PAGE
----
You know those types of conversations that are ongoing, the kind that never end…The kind of communication you share with a very close friend and you seem to pick up exactly where you left off. The sort of conversation that happens with a trusted and valuable friend in which you share a very deep connection and feel safe exposing even your ugliest truths. Well, I have a few friends like this… one of them and I have had a long conversation for the last few years about perfection and dating. We’ve each done our fair share, and we’ve both finally found some stability within ourselves and in our relationships.
One of the main quandaries we’ve bumped up against is the notion of perfection versus imperfection with relationships. We’ve both wondered about our “perfect person,” or that partner who truly gets us and has just a few (minor) flaws. Does this person exist?
Yes and no.
I think we (I) get so caught up in the belief that there’s one right person that I
- place a lot of stress and tension on myself,
- pressure the other person,
- sabotage the relationship,
- don’t see the greatness because I’m so focused on the flaws.
Have you done this? Here’s what happens:
Add Tension and Stress to Yourself
So things are going along swimmingly and I feel the inklings of what I should do, or how it’s supposed to be. This begins to make me nervous. I think about my friends’ relationships or the imaginary relationships I see on Instagram and wonder why mine are not quite as picturesque. Maybe my partner and I don’t take as many cutesy photos or we don’t look as cozy as the yoga teacher with the teacup dog and buff boyfriend. So this tends to cause stress and I then think the relationship I’m in is IMPERFECT and I should therefore find something better because I deserve more. I get tense and withdraw a little, and focus on what’s wrong. Never mind what’s right or great, instead I look and my role and get really angry at myself. So then it’s hard it come back to a close, loving relationship and it’s pretty much kaput.
Put Pressure on Your Partner
Another thing is the pressure I place on the other person. This doesn’t happen so much now, but when I was in my late twenties, it was definitely a thing I was made aware I did. Lots of my friends were getting engaged and I wasn’t. I had a boyfriend for three years and essentially asked him what he wanted. He freaked out and said I was putting too much pressure on him. Hello? What? THREE YEARS, bro. I don’t think that’s unreasonable. I should have broken up with him that instant, but I waited until our relationship was really burned so I could leave. He said my asking and wanting to talk about this was a lot of pressure on him, and he’d have to let me know over time. More time! Three years is plenty. Heck, one year is enough to know. This was a good indicator he was not the right person for me, and these imperfections were enough to evacuate the relationship.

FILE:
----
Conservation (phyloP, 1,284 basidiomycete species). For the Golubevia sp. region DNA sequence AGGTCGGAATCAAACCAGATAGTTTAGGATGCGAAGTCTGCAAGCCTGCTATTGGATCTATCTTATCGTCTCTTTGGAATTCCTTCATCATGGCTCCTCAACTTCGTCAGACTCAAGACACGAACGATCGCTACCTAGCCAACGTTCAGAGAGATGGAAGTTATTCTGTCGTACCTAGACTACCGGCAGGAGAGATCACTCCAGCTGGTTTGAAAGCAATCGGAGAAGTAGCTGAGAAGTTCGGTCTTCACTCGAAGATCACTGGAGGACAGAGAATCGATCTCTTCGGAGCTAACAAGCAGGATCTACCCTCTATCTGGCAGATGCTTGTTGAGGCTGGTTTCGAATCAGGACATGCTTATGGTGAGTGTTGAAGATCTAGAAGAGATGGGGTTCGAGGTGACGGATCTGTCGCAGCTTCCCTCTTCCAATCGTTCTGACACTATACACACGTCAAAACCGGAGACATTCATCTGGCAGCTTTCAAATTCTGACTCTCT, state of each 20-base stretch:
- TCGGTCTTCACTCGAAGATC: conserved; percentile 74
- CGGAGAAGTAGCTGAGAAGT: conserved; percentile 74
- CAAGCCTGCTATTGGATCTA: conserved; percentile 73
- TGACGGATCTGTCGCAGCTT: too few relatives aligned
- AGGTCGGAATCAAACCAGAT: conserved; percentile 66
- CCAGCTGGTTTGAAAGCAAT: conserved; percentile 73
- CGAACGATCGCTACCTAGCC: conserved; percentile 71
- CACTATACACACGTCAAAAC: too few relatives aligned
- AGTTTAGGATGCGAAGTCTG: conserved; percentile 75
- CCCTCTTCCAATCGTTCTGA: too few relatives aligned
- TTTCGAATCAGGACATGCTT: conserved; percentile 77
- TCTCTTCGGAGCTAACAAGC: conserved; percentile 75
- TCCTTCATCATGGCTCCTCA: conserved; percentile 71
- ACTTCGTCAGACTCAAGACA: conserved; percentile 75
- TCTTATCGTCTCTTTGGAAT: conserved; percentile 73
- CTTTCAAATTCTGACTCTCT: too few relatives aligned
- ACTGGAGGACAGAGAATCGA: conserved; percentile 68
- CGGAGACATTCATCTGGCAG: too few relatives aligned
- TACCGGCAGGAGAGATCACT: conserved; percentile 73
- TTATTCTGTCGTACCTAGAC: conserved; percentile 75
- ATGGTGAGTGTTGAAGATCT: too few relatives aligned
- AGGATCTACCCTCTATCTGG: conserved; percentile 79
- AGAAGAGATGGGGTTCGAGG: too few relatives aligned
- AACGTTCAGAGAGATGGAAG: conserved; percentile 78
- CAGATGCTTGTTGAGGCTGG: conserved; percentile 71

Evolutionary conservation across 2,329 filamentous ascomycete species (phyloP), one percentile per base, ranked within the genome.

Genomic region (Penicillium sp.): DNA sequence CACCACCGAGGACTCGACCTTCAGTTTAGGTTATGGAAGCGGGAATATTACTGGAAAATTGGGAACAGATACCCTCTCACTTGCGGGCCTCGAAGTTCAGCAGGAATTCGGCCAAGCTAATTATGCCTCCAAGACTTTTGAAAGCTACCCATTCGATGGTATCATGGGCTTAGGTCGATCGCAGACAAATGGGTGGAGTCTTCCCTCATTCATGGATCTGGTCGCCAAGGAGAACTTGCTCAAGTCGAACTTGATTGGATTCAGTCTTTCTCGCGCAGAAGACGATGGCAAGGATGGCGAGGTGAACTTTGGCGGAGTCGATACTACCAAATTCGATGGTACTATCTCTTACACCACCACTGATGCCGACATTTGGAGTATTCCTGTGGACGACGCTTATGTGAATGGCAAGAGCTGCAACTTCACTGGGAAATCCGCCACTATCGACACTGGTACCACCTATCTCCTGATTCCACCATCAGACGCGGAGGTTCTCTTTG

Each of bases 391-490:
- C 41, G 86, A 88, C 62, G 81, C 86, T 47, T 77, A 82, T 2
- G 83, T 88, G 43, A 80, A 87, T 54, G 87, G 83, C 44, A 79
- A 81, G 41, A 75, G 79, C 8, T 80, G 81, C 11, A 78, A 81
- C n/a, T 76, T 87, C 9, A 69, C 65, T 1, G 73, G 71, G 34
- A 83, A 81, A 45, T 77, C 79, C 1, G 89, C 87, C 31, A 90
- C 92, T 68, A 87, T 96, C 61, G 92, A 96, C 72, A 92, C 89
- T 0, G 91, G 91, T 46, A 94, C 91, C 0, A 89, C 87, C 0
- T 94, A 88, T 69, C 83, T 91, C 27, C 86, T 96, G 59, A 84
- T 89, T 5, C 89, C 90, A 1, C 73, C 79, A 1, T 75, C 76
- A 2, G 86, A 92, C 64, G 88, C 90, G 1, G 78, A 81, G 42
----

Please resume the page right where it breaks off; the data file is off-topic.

(Self) Sabotage the Relationship
Um, yeah. Sabotaging the relationship. Maybe you’ve gotten scared as you’re getting more intimate with the new person you’re dating. Maybe you’re concerned it will end one day so you might as well end it now. Rather than speaking about your worry or fears, you act out. I know someone who cheated on his partner because he didn’t know how to get close. This sounds so ridiculous to type, but he said he loved his girlfriend so much and knew she was the one but he wasn’t ready. So, instead of talking to her and slowing things down, he cheated. That was total sabotage and the relationship ended promptly with her feeling angry and hurt and him feeling remorseful and guilty. Don’t do that.
Focus Solely on the Imperfections
NOBODY IS PERFECT, but he seems great, perfect, handsome, charming and kind. How often have you said that? Then a few months in and you learn that his communication style is strange (i.e. he doesn’t really talk about problems and he gives you the silent treatment) or you find out she used to date women. Or, he’s wonderfully organized (yes!) but that also means he’s rather controlling when it comes to time management. Then, once you learn about this side of him or her, the blemish turns into a wart. The wart grows bigger and you can’t see the positive and favorable qualities in him anymore.
It’s the concept of “whatever you seek, you shall find.” When you look for problems, you will see them, and you’ll notice them grow exponentially. It’s like this: when your eyes are open to noticing the problems, you might not see the special and loving qualities in the person you’re dating. Now, don’t get me wrong: I’m not suggesting you wear blinders and ignore the red flags. Instead, I’m saying when you’re trying to find problems, they’ll shine brightly. Like when you’re car shopping and you identify the car of your dreams, and then you notice it driving all over the roads. When your eyes are open to finding imperfections, there they are! They appear right in front of you!
My friend and I have finally agreed on the beauty of imperfections. We now understand that imperfection is a form of perfection. Some imperfections are deal breakers, but most of them can be worked through and actually make the person more lovable. That minor imperfection might not work for someone else, but it’s totally acceptable for you. And when you accept and love someone’s imperfections, they no longer are glaring flaws in a personality, but quirky perfections.
My last blog was about communication and Terrible Texts.
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